In the club, everyone double-roled as actors and stage staff, and in my case I doubled by doing publicity art or set-building. After that, I helped out at the Doubutsu Denki company that my upperclassman Taishi Masaoka founded in 1993 and was also active with a theater unit of my own. Around the time I graduated from university I had the vague idea that I wanted to continue in theater but I didn’t know exactly what I should do. When returned home to Gunma I found that I had a desire to study design, so I took the correspondence course in Design from Musashino Art Jr. College. But, it’s not as if that is really helping me in stage design today. I had to teach myself almost everything I know about stage art, by learning how to draw blueprints and going to help out at professional design shops and such.

At the time I was taking the correspondence course, I happened to be asked to do the set design for potudo-ru’s second production Uramimasu in 1997 because one of my underclassmen in the Katsugeki Kobo club was a high school friend of potudo-ru’s Daisuke Miura. That was the first stage design job that I actually got paid for, even though it only amounted to my travel expenses to Tokyo.
What kind of set did you design for that production?
The setting for Uramimasu was a Japanese tatami room in an old apartment that would usually have two rooms with a small kitchen consisting on little more than a sink, a gas range and a cabinet. It was a one-act play based on just one situation. At the time I didn’t know if plays staged in everyday situations like that were beginning to be popular, but people from other companies who had seen Uramimasu would come to me after that and say that they wanted the kind of “real” set I had done for potudo-ru. And it has just continued that way until today.

In fact, at the time I felt an aversion for the kind of “real” single sets that I was being asked to do. It wasn’t that the sets weren’t interesting to make but that I wasn’t interested in those kinds of [one act situational] plays. I believed at the time that doing things like putting together found objects or a junked car and creating an abstract objet or taking a net and encircling the whole stage and audience space was more what stage art should be about.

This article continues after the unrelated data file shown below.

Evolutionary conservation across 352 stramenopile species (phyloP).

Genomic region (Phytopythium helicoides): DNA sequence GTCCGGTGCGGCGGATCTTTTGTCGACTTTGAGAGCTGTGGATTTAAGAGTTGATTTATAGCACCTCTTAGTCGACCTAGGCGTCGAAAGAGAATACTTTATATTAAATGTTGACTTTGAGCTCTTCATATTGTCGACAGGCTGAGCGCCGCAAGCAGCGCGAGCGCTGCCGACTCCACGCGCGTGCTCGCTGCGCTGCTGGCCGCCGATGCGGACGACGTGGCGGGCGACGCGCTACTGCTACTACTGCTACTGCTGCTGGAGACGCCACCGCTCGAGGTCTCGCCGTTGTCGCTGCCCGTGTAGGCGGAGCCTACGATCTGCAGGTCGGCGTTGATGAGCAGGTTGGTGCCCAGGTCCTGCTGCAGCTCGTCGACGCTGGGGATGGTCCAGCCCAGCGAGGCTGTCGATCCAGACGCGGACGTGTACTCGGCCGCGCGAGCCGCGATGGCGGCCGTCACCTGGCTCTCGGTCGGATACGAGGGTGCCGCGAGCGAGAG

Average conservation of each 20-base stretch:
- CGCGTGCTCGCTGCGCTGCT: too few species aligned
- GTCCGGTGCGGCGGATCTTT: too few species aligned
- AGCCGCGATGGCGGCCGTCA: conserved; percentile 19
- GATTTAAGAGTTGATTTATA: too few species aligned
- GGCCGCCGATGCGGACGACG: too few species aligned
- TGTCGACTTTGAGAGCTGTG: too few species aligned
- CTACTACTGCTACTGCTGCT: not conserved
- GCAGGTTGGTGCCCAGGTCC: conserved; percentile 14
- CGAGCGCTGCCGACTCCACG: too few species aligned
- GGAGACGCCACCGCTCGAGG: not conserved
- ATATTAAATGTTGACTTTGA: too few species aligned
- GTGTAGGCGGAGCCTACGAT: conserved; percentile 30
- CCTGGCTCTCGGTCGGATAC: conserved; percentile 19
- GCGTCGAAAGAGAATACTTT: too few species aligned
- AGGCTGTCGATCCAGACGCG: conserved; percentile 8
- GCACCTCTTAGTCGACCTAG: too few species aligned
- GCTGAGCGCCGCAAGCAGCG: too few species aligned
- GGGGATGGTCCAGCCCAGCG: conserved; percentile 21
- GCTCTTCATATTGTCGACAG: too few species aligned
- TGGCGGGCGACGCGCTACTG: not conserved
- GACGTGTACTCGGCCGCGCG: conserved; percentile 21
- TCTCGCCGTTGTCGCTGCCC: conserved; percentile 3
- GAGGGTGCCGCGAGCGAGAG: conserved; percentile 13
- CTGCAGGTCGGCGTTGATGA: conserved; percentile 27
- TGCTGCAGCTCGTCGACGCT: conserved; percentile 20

It was a dilemma for me because as I worked I was thinking that “real” sets were something anyone could make. If you need a tatami room you can just bring the tatami from your home as it is. Where is the originality in that? So, when I did happen to get a request for an abstract set, I was determined to prove that I could do abstract sets too (laughs)!
When did you start to feel that that had become your style?
Looking back, I think it was the potudo-ru play Knight Club in 2000 that was probably the turning point. [potudo-ru’s] Miura-san will probably get angry at me for saying this, but that was the first of their plays that I really found interesting. Until then I had tried to imaging why Miura-san had chosen a particular place as the setting for a play, but it wasn’t until Knight Club that it finally all made sense to me. Until then I had only though about making the kind of place I saw described in the script and the footnotes, but with Knight Club I felt for the first time that there was this one and only space that was absolutely essential to the dramatic development of the play and that it was my job to create that space.
In potudo-ru’s Ai no Uzu (Whirlpool of Love) [see photo, see "Play of the Month"] and Yume no Shiro (Castle of Dreams) the stage sets are room spaces that also have very specific multi-functional aspects, like a condominium room with a loft or an apartment with a bath room in the middle of the stage.
It is not only with potudo-ru. Most of the productions I do sets for are performed in small spaces that don’t even have stage wings. Within that limited space you have to satisfy the numerous demands of the director. So, of necessity it becomes a multi-faceted space. It is a process of considering how many of the desired elements you can fit into the space and I begin by doing sketches while imagining the lines of movement of the actors.